Rep. Elijah Cummings Gives Some Lasting Ideas In ‘We’re Higher Than This’ : NPR


Like the person at its heart, We’re Higher Than This: My Battle for the Way forward for Our Democracy is spectacular on a number of ranges.

It’s a compelling memoir, highlighting among the formative experiences that formed Elijah Cummings, a son of sharecroppers who would go on to turn out to be one of the crucial influential members of Congress. It’s an pressing name to motion, imploring us to defend our democracy as it’s assailed by threats inner and exterior. And, maybe above all, it’s a poignant reminder of simply how a lot the nation misplaced along with his loss of life.

Arguably one of many hardest working members of Congress, Cummings served for 23 years as a Democratic member of the U.S. Home of Representatives for Maryland’s seventh district. Story after story demonstrates why he was so well-known for his integrity, empathy, and generosity. His repute for reaching throughout the aisle “to seek out widespread floor”— and the friendships he discovered there— led Speaker Nancy Pelosi to notice in her foreword that “his friendships with members on the opposite aspect… had been referred to as ‘unlikely’ solely by people who did not know him. However those that knew him understood that it was values and patriotism that mattered to him, not celebration or politics.”

In a single instance, Cummings recounts the uproar that resulted when Republican Darrell Issa refused to let Cummings converse throughout a listening to, adjourning the assembly and reducing off the mic whereas giving a “slash-across-the-neck movement.” Members of each events responded to the “gesture, calling it an unpleasant reminder of ugly historical past — the Ku Klux Klan, self-styled justice, racism, killing folks by hanging them from bushes.” For his half, Cummings “didn’t add to the hearth” and “solely addressed the necessity for everybody to be heard within the democratic course of.” Issa subsequently apologized, however what helped safe their friendship was Cummings’ attending Issa’s portrait-hanging ceremony quickly thereafter regardless of the controversy. Equally, Cummings got here to work so intently with Tea Celebration member Mark Meadows that folks referred to the connection between the 2 as an “unlikely bromance.”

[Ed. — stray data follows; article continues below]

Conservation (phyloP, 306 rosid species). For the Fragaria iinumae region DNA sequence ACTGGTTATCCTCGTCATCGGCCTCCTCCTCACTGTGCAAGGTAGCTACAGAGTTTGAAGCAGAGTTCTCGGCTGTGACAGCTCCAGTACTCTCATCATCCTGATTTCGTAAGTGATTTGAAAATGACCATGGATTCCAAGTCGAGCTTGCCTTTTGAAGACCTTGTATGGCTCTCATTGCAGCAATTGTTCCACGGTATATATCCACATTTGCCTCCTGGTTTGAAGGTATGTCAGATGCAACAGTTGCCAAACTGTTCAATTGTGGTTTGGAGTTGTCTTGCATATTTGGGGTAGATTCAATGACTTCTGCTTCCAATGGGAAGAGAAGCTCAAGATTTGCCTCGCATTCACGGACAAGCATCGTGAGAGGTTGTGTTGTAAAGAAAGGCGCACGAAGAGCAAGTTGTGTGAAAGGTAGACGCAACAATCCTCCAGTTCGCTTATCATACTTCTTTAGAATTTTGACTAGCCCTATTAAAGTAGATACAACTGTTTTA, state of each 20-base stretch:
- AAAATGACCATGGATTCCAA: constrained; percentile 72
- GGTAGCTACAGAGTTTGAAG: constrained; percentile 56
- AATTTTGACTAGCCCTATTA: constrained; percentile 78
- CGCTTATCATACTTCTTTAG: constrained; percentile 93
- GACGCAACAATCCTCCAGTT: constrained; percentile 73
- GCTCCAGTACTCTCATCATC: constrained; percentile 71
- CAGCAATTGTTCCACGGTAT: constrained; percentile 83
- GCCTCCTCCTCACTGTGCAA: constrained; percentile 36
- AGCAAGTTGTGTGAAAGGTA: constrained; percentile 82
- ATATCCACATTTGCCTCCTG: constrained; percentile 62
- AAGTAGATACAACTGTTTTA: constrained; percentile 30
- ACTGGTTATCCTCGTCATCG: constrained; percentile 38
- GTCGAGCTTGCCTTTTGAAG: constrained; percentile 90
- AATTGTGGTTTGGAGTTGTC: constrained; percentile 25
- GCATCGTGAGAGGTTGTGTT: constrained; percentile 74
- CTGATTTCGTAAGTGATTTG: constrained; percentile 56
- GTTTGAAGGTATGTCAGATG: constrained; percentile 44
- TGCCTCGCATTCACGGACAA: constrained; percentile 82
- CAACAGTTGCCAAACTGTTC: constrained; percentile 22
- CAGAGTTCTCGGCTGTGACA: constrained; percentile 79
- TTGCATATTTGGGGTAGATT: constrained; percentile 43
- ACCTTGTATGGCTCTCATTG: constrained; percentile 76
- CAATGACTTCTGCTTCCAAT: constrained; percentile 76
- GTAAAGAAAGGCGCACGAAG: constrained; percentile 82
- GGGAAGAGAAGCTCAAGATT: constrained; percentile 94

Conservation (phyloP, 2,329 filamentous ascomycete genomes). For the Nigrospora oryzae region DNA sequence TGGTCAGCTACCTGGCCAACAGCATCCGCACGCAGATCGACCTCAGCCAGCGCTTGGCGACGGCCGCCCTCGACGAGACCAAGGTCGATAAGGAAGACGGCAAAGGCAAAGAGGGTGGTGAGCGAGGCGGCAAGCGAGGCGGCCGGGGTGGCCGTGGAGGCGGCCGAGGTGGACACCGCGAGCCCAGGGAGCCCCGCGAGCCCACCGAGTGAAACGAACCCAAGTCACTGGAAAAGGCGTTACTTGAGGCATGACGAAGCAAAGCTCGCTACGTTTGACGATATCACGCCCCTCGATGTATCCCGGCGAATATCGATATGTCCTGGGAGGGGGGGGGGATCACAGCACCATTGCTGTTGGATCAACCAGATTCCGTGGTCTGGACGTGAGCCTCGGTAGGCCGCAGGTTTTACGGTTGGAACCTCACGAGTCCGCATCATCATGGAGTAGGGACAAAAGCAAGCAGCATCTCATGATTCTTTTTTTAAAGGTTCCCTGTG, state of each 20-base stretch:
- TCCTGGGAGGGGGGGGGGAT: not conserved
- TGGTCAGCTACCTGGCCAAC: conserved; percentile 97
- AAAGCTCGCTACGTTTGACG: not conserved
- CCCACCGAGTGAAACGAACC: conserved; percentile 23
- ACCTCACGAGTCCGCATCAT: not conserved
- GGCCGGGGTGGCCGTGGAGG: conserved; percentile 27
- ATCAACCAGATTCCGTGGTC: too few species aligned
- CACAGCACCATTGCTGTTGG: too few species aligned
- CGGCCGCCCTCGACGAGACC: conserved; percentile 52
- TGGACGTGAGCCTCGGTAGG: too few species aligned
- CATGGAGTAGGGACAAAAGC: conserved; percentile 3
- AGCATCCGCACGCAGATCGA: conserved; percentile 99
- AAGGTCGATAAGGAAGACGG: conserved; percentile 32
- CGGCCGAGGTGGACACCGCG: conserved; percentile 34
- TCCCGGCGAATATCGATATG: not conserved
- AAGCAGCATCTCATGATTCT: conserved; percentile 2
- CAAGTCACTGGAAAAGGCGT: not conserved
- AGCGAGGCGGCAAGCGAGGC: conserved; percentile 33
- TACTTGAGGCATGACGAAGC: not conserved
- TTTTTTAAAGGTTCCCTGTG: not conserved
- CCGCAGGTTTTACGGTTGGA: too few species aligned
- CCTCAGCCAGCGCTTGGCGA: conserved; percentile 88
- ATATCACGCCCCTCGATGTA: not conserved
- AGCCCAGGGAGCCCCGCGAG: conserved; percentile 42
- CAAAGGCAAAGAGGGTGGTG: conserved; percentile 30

In fact, these friendships throughout the aisle did not imply that Cummings would fail to “converse fact even when the reality is not fashionable.” When Democrats took management of the Home following 2018’s “blue wave,” the congressman turned chair of the Home Committee on Oversight and Reform. He instantly started making ready for “investigations into points which are actually threatening our democracy — Trump-Russia connections, Trump’s taxes and funds, the Mueller Report, immigration and border coverage, household separations, and racism.”

Cummings offers an insider’s view on his committee’s efforts to do its job of each oversight and reform — a job made tougher by limitless obstruction from the administration and GOP. He shares his perspective on an array of hearings that captured the nationwide highlight, from the Benghazi assault to the testimony of the president’s former private lawyer, Michael Cohen, to the impeachment of President Trump. Lesser-known hearings characteristic, as effectively, together with one which targeted on reducing drug costs. When information broke that Republican committee members Jim Jordan and Mark Meadows had urged pharmaceutical firms to not testify as a result of Cummings would possibly leak info “in an effort to tank their inventory costs,” the congressman was “outraged and appalled.” He explains, “this wasn’t about company earnings; it was about preserving folks alive.”